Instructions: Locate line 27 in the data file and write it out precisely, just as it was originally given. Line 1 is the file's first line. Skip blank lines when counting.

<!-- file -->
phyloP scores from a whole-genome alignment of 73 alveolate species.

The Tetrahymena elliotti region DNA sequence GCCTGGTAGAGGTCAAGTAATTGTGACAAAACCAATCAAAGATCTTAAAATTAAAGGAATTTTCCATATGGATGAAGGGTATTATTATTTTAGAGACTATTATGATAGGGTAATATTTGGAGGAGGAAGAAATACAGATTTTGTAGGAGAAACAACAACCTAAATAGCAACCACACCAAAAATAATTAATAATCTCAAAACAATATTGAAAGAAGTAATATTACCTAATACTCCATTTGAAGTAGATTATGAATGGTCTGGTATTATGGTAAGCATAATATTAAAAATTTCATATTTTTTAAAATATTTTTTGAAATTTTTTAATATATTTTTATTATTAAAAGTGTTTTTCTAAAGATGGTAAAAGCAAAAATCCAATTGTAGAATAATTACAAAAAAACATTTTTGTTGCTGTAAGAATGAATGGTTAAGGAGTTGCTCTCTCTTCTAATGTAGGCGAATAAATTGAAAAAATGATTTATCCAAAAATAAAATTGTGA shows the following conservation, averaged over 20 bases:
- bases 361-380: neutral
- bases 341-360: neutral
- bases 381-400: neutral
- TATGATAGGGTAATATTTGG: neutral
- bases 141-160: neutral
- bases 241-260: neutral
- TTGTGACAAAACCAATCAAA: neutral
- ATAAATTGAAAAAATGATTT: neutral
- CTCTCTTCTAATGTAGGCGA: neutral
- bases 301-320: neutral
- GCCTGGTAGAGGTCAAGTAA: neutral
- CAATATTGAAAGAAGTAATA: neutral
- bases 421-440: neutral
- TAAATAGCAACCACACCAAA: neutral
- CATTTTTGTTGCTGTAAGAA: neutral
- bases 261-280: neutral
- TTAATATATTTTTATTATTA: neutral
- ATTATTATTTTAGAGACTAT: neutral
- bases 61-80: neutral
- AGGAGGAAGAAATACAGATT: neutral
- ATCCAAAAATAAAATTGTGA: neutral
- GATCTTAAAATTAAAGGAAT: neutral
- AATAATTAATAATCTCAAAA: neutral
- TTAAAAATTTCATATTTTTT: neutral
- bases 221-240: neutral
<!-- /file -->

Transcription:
- bases 221-240: neutral